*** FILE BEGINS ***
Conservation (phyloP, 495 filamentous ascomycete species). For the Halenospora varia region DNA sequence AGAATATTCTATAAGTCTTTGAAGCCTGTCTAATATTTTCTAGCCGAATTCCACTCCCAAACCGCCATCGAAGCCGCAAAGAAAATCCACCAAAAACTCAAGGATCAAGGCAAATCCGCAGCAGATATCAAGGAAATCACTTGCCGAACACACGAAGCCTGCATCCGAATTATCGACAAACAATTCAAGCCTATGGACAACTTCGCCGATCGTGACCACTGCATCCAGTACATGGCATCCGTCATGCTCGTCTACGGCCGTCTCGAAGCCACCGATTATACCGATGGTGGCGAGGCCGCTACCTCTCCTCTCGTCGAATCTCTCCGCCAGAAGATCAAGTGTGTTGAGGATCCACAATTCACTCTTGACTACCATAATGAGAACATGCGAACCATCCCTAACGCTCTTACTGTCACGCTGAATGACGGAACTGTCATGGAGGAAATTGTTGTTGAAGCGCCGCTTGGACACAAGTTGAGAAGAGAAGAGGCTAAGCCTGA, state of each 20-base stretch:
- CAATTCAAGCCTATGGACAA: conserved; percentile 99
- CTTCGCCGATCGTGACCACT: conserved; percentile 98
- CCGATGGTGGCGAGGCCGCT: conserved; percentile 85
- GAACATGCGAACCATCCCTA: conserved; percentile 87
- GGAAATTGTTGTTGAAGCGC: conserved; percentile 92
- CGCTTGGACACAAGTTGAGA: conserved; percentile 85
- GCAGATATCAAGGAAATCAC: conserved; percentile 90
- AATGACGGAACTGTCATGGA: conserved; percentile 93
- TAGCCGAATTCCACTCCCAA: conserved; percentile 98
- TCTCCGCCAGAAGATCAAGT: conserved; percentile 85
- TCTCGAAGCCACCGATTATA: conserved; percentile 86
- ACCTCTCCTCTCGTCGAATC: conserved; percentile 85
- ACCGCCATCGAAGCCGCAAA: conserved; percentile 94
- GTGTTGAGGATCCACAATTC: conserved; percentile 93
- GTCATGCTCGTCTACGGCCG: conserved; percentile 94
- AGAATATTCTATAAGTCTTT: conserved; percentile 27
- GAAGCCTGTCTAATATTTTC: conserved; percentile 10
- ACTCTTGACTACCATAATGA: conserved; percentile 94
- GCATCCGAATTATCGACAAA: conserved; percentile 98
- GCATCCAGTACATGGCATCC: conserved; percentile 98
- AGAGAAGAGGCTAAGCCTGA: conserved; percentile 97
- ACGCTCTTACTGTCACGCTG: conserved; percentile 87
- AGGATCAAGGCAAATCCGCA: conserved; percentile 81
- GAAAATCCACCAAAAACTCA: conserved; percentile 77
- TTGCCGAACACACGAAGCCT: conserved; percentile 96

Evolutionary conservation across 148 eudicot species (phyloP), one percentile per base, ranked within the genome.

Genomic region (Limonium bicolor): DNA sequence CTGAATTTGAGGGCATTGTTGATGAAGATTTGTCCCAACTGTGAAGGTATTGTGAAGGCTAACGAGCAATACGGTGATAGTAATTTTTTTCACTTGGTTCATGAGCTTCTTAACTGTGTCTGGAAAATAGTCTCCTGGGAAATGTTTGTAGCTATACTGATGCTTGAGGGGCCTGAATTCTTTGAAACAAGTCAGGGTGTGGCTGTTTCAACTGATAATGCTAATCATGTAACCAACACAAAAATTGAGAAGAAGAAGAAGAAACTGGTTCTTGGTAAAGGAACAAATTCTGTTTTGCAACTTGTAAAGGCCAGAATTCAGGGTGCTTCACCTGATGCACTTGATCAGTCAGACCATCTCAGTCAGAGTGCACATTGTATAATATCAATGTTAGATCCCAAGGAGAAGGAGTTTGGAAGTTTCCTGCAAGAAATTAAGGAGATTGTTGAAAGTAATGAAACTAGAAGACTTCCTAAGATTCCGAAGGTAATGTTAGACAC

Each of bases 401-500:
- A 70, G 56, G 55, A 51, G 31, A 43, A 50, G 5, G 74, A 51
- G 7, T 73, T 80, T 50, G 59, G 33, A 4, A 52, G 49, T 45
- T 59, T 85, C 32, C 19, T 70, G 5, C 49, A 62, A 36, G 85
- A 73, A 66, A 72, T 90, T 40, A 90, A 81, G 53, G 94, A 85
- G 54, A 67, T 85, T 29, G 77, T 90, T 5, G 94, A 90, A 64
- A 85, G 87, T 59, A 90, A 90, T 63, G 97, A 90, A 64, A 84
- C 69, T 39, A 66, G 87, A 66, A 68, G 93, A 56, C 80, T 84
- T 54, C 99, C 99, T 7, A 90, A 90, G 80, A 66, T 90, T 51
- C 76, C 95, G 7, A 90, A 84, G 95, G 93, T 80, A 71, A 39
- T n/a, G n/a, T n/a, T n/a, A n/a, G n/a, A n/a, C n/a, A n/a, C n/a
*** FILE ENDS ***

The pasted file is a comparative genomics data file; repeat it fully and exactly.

Conservation (phyloP, 495 filamentous ascomycete species). For the Halenospora varia region DNA sequence AGAATATTCTATAAGTCTTTGAAGCCTGTCTAATATTTTCTAGCCGAATTCCACTCCCAAACCGCCATCGAAGCCGCAAAGAAAATCCACCAAAAACTCAAGGATCAAGGCAAATCCGCAGCAGATATCAAGGAAATCACTTGCCGAACACACGAAGCCTGCATCCGAATTATCGACAAACAATTCAAGCCTATGGACAACTTCGCCGATCGTGACCACTGCATCCAGTACATGGCATCCGTCATGCTCGTCTACGGCCGTCTCGAAGCCACCGATTATACCGATGGTGGCGAGGCCGCTACCTCTCCTCTCGTCGAATCTCTCCGCCAGAAGATCAAGTGTGTTGAGGATCCACAATTCACTCTTGACTACCATAATGAGAACATGCGAACCATCCCTAACGCTCTTACTGTCACGCTGAATGACGGAACTGTCATGGAGGAAATTGTTGTTGAAGCGCCGCTTGGACACAAGTTGAGAAGAGAAGAGGCTAAGCCTGA, state of each 20-base stretch:
- CAATTCAAGCCTATGGACAA: conserved; percentile 99
- CTTCGCCGATCGTGACCACT: conserved; percentile 98
- CCGATGGTGGCGAGGCCGCT: conserved; percentile 85
- GAACATGCGAACCATCCCTA: conserved; percentile 87
- GGAAATTGTTGTTGAAGCGC: conserved; percentile 92
- CGCTTGGACACAAGTTGAGA: conserved; percentile 85
- GCAGATATCAAGGAAATCAC: conserved; percentile 90
- AATGACGGAACTGTCATGGA: conserved; percentile 93
- TAGCCGAATTCCACTCCCAA: conserved; percentile 98
- TCTCCGCCAGAAGATCAAGT: conserved; percentile 85
- TCTCGAAGCCACCGATTATA: conserved; percentile 86
- ACCTCTCCTCTCGTCGAATC: conserved; percentile 85
- ACCGCCATCGAAGCCGCAAA: conserved; percentile 94
- GTGTTGAGGATCCACAATTC: conserved; percentile 93
- GTCATGCTCGTCTACGGCCG: conserved; percentile 94
- AGAATATTCTATAAGTCTTT: conserved; percentile 27
- GAAGCCTGTCTAATATTTTC: conserved; percentile 10
- ACTCTTGACTACCATAATGA: conserved; percentile 94
- GCATCCGAATTATCGACAAA: conserved; percentile 98
- GCATCCAGTACATGGCATCC: conserved; percentile 98
- AGAGAAGAGGCTAAGCCTGA: conserved; percentile 97
- ACGCTCTTACTGTCACGCTG: conserved; percentile 87
- AGGATCAAGGCAAATCCGCA: conserved; percentile 81
- GAAAATCCACCAAAAACTCA: conserved; percentile 77
- TTGCCGAACACACGAAGCCT: conserved; percentile 96

Evolutionary conservation across 148 eudicot species (phyloP), one percentile per base, ranked within the genome.

Genomic region (Limonium bicolor): DNA sequence CTGAATTTGAGGGCATTGTTGATGAAGATTTGTCCCAACTGTGAAGGTATTGTGAAGGCTAACGAGCAATACGGTGATAGTAATTTTTTTCACTTGGTTCATGAGCTTCTTAACTGTGTCTGGAAAATAGTCTCCTGGGAAATGTTTGTAGCTATACTGATGCTTGAGGGGCCTGAATTCTTTGAAACAAGTCAGGGTGTGGCTGTTTCAACTGATAATGCTAATCATGTAACCAACACAAAAATTGAGAAGAAGAAGAAGAAACTGGTTCTTGGTAAAGGAACAAATTCTGTTTTGCAACTTGTAAAGGCCAGAATTCAGGGTGCTTCACCTGATGCACTTGATCAGTCAGACCATCTCAGTCAGAGTGCACATTGTATAATATCAATGTTAGATCCCAAGGAGAAGGAGTTTGGAAGTTTCCTGCAAGAAATTAAGGAGATTGTTGAAAGTAATGAAACTAGAAGACTTCCTAAGATTCCGAAGGTAATGTTAGACAC

Each of bases 401-500:
- A 70, G 56, G 55, A 51, G 31, A 43, A 50, G 5, G 74, A 51
- G 7, T 73, T 80, T 50, G 59, G 33, A 4, A 52, G 49, T 45
- T 59, T 85, C 32, C 19, T 70, G 5, C 49, A 62, A 36, G 85
- A 73, A 66, A 72, T 90, T 40, A 90, A 81, G 53, G 94, A 85
- G 54, A 67, T 85, T 29, G 77, T 90, T 5, G 94, A 90, A 64
- A 85, G 87, T 59, A 90, A 90, T 63, G 97, A 90, A 64, A 84
- C 69, T 39, A 66, G 87, A 66, A 68, G 93, A 56, C 80, T 84
- T 54, C 99, C 99, T 7, A 90, A 90, G 80, A 66, T 90, T 51
- C 76, C 95, G 7, A 90, A 84, G 95, G 93, T 80, A 71, A 39
- T n/a, G n/a, T n/a, T n/a, A n/a, G n/a, A n/a, C n/a, A n/a, C n/a